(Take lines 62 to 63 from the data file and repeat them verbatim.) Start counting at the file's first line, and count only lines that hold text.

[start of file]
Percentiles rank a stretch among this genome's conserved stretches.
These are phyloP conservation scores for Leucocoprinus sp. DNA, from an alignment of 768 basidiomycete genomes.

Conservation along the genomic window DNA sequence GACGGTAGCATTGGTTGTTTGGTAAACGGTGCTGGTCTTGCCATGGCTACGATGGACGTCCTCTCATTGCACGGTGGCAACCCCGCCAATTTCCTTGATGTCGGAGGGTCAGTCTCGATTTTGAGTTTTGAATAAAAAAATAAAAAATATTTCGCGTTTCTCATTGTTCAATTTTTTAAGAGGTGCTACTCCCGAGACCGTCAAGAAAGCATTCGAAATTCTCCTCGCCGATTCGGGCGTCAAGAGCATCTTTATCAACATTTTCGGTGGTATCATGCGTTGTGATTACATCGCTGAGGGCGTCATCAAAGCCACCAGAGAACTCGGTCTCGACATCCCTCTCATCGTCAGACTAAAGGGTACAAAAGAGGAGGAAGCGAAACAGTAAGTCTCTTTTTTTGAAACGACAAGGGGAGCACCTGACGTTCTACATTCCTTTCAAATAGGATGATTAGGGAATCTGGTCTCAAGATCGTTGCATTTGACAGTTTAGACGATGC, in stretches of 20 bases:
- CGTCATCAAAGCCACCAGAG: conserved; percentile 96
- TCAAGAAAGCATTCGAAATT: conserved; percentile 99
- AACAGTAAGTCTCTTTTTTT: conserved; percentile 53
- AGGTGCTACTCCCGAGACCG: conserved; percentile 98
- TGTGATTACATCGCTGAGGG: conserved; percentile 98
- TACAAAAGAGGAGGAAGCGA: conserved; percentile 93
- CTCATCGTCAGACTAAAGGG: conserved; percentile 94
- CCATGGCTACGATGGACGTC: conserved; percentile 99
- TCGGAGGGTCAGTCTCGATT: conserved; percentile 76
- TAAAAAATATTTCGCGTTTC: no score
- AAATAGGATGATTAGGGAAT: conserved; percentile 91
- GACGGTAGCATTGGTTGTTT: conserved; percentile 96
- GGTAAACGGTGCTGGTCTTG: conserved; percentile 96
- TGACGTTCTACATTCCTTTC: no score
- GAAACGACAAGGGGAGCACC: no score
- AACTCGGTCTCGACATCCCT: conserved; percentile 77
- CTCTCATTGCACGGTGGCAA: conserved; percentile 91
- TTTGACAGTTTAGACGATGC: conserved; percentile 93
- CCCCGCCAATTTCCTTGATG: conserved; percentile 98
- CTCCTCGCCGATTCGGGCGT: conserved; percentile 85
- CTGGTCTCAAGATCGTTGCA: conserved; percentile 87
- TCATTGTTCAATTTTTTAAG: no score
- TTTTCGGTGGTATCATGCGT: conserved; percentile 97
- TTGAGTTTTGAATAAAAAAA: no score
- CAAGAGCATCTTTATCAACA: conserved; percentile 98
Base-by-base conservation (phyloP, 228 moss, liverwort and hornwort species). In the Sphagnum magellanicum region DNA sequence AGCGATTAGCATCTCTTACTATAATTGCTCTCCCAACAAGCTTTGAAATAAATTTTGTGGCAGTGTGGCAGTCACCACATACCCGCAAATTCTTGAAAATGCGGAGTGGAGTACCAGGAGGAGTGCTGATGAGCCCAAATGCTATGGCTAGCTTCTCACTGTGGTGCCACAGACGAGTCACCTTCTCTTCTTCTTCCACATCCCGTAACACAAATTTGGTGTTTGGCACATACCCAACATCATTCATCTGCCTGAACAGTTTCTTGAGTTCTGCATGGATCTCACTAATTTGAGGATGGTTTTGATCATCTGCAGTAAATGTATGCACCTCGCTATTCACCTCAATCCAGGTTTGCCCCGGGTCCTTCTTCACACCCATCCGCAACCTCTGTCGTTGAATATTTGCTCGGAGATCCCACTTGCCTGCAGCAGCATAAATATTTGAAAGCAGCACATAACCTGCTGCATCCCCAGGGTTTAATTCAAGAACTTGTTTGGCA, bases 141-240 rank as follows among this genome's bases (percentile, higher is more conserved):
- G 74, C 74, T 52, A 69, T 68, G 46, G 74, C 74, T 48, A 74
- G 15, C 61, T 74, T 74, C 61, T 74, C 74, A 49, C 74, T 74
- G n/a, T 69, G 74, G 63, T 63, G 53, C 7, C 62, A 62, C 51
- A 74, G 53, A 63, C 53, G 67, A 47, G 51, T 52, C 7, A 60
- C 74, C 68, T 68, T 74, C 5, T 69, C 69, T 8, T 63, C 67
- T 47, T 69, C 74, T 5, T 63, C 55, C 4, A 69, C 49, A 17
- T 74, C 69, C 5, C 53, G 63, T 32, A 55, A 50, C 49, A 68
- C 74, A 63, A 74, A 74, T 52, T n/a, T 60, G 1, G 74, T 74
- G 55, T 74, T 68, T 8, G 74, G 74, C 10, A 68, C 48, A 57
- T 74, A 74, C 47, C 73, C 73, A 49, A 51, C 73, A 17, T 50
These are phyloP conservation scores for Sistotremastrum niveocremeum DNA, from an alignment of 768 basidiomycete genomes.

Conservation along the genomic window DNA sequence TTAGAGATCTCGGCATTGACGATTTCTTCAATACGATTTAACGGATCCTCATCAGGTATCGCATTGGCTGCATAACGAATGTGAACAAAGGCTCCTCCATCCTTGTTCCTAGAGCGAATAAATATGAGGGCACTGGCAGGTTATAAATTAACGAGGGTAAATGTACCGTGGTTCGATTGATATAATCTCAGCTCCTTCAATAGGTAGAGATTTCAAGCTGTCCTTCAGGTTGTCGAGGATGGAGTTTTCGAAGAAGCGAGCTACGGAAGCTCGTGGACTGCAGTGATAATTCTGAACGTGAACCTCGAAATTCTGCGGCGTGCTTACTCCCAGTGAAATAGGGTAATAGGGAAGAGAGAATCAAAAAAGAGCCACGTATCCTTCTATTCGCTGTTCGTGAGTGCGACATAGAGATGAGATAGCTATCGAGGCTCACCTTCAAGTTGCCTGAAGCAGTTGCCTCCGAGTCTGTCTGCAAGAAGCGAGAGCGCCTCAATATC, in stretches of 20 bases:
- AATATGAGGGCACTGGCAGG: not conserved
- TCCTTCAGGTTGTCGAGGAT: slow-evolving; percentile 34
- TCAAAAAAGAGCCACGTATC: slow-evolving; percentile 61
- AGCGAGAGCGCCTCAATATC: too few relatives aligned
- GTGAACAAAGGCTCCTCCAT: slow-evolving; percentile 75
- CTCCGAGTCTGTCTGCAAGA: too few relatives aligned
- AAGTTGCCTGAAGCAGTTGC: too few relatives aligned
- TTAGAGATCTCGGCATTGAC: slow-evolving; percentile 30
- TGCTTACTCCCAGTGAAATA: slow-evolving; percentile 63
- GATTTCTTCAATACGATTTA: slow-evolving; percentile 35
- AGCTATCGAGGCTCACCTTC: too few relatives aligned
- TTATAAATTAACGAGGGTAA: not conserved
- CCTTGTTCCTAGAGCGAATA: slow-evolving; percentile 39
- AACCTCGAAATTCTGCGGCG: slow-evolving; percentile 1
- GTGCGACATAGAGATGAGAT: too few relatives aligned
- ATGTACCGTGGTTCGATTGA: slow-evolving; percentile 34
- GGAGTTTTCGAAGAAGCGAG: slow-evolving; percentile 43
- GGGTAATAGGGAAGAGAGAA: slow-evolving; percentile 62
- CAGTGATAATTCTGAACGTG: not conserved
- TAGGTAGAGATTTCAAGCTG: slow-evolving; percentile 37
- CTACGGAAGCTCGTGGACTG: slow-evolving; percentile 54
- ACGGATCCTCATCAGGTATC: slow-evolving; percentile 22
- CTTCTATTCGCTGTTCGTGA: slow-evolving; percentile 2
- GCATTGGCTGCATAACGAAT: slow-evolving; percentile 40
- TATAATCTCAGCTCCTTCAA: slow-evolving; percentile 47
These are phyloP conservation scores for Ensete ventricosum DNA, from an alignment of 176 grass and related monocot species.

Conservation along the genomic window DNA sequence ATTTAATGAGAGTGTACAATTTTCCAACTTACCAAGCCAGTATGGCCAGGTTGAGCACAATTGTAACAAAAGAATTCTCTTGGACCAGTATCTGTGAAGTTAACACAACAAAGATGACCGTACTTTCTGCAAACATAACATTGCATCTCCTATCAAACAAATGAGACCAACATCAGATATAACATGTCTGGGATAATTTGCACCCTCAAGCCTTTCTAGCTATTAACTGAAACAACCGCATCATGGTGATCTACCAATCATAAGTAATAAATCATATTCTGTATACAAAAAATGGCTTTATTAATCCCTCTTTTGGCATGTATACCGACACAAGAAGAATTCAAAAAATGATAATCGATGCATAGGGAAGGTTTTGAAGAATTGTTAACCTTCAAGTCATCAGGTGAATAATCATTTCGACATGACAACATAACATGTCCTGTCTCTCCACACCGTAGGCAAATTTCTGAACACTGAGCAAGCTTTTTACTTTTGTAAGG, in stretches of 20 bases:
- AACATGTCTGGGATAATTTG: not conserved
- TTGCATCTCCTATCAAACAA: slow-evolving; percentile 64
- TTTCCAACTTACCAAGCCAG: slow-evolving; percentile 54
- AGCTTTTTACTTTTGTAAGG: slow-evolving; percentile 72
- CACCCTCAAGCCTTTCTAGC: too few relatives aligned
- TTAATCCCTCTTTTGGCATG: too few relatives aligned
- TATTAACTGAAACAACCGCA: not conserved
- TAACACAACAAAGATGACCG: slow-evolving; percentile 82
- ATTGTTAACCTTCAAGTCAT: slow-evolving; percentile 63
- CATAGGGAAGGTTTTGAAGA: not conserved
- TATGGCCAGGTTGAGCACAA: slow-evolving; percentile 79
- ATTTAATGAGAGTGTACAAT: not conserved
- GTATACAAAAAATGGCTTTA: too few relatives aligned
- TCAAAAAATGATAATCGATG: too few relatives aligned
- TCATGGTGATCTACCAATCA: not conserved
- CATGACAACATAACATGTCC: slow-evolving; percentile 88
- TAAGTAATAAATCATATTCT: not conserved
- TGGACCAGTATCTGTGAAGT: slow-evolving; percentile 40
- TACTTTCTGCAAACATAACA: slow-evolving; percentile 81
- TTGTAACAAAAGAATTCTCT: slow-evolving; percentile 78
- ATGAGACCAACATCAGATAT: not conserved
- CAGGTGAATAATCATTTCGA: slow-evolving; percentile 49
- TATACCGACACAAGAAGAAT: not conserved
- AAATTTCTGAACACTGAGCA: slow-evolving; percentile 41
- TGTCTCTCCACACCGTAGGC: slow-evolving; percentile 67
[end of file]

- CTACGGAAGCTCGTGGACTG: slow-evolving; percentile 54
- ACGGATCCTCATCAGGTATC: slow-evolving; percentile 22